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Trying to understand how to correctly implement response to the RESEND (0xFE) command from keyboard host, I've made an experiment: at a certain time, when the (real) keyboard is sending its first byte of response to the IDENTIFY (0xF2) command, i.e. first of AB 83 sequence, I try to hold the DATA line at zero level for the duration of one bit, so as to introduce a parity error. All this is registered with an oscilloscope so that I could see what a real keyboard does when the host tells it to RESEND.

What I saw looks like the following (click to see full-size oscillogram): oscillogram

Although the highest bit of 0xAB is not fully at zero (because it was a bit hard to aim), it does appear zeroed on the falling edge of the CLK line, so the host does proceed with issuing the RESEND command.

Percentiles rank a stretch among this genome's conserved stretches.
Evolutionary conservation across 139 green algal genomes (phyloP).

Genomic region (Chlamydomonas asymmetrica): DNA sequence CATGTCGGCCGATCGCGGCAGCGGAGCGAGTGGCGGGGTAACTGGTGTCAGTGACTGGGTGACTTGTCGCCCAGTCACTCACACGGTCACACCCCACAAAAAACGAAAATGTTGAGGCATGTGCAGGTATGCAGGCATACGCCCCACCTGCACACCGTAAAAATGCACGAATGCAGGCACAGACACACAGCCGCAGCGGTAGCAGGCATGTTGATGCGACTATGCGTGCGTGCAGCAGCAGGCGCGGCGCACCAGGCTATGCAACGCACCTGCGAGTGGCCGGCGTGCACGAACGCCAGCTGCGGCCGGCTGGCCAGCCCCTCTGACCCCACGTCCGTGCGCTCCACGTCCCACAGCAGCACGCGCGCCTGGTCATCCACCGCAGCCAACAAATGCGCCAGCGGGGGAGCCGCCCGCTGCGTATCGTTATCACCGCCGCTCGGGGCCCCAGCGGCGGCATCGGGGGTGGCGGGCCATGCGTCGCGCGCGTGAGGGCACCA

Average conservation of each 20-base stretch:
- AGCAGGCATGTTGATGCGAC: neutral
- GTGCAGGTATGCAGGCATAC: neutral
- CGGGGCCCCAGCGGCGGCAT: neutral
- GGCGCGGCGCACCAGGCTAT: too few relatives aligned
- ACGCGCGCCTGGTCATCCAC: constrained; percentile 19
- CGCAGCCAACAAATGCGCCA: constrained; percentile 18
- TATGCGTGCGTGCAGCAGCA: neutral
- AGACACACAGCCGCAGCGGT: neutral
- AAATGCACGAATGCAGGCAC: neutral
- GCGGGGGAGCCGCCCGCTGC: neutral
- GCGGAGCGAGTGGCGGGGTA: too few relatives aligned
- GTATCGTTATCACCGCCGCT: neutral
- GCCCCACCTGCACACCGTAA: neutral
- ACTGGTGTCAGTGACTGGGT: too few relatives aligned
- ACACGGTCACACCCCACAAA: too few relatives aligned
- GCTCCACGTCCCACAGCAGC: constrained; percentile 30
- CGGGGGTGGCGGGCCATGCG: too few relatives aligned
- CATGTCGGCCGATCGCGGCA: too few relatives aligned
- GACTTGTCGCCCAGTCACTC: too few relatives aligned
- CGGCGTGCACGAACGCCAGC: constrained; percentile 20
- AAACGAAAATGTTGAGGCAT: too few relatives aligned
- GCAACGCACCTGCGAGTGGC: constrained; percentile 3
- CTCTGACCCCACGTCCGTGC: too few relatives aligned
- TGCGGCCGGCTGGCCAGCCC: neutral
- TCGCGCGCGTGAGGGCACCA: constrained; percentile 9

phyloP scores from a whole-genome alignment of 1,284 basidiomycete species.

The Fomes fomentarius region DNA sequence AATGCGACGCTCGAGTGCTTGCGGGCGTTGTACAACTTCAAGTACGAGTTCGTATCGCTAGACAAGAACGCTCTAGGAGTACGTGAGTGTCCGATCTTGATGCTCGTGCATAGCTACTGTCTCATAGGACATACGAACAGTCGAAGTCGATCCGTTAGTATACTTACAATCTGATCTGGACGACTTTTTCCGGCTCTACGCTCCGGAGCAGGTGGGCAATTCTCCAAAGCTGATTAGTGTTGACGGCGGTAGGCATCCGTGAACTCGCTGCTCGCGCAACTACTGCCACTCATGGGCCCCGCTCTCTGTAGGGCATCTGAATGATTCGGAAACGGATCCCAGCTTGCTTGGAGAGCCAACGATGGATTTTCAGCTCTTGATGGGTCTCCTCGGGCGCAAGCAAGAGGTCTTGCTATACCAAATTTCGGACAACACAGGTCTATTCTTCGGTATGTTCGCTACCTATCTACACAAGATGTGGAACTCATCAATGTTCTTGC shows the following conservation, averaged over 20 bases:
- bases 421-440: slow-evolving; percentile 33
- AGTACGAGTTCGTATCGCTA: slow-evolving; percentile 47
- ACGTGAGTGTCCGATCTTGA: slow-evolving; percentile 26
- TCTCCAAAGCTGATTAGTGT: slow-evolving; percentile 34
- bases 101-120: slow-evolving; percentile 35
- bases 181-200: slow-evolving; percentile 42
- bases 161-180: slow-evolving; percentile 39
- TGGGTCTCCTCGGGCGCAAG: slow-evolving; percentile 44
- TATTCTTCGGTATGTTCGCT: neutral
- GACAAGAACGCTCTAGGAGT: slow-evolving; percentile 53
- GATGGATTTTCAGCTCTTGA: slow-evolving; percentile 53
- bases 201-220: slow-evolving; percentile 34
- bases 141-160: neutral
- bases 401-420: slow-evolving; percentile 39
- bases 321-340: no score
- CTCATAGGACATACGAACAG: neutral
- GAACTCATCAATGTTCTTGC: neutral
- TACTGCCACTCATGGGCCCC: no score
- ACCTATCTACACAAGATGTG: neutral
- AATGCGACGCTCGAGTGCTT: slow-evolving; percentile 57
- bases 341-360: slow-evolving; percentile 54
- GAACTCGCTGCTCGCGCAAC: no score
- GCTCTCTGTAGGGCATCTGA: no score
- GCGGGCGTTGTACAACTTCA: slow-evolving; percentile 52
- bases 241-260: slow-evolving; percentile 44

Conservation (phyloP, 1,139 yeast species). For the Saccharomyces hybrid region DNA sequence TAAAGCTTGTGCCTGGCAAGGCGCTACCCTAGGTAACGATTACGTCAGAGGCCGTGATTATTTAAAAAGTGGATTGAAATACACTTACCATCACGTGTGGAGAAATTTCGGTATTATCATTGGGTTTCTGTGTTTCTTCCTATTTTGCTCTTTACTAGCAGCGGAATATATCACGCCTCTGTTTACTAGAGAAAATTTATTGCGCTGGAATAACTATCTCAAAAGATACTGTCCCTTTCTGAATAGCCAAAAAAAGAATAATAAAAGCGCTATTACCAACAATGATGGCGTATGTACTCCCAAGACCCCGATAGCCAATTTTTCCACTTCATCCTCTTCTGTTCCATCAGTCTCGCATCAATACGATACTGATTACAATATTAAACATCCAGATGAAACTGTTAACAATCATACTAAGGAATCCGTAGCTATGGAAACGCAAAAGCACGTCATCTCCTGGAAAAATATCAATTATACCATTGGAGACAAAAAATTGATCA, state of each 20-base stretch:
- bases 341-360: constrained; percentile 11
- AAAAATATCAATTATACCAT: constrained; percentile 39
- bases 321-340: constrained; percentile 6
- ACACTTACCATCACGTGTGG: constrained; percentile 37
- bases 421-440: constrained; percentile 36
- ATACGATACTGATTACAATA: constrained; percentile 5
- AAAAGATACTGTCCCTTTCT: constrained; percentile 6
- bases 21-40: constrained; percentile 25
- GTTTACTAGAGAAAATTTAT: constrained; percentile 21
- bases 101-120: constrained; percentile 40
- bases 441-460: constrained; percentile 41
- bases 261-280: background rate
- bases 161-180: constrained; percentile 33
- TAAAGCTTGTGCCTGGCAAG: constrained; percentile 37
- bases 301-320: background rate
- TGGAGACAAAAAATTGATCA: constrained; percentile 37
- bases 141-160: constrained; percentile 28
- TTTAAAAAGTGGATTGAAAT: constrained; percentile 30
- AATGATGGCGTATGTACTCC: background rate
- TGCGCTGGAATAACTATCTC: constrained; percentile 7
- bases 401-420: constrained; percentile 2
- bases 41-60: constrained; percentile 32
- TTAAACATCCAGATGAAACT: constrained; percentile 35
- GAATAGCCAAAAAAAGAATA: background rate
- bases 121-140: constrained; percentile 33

Here's the oscillogram interpreted:

$$ \require{cancel} \begin{array}{|c|c|c|l|} \hline \text{#}&\text{Kbd}&\text{Host}&\text{Comment}\\ \hline 1&\text{AA}& &\text{BAT OK} \\ \hline 2& &\text{F2}&\text{Read ID}\\ \hline 3&\text{FA}& &\text{ACK} \\ \hline 4&\cancel{\text{AB}}&&\text{First byte of ID (broken by me)}\\ \hline 5& &\text{FE}&\text{Resend} \\ \hline 6&\text{83}& &\text{Second byte of ID (Resend ignored?)}\\ \hline \end{array} $$

Before this I was under the impression that RESEND command should make the keyboard resend its last sent byte and continue with the transmission. But this behavior of a real keyboard made me wonder if it's actually implemented in most keyboards at all.

So, do modern-ish (this one is about 10 years old) PS/2 keyboards ignore the RESEND command? Or are responses to some commands somehow special-cased?

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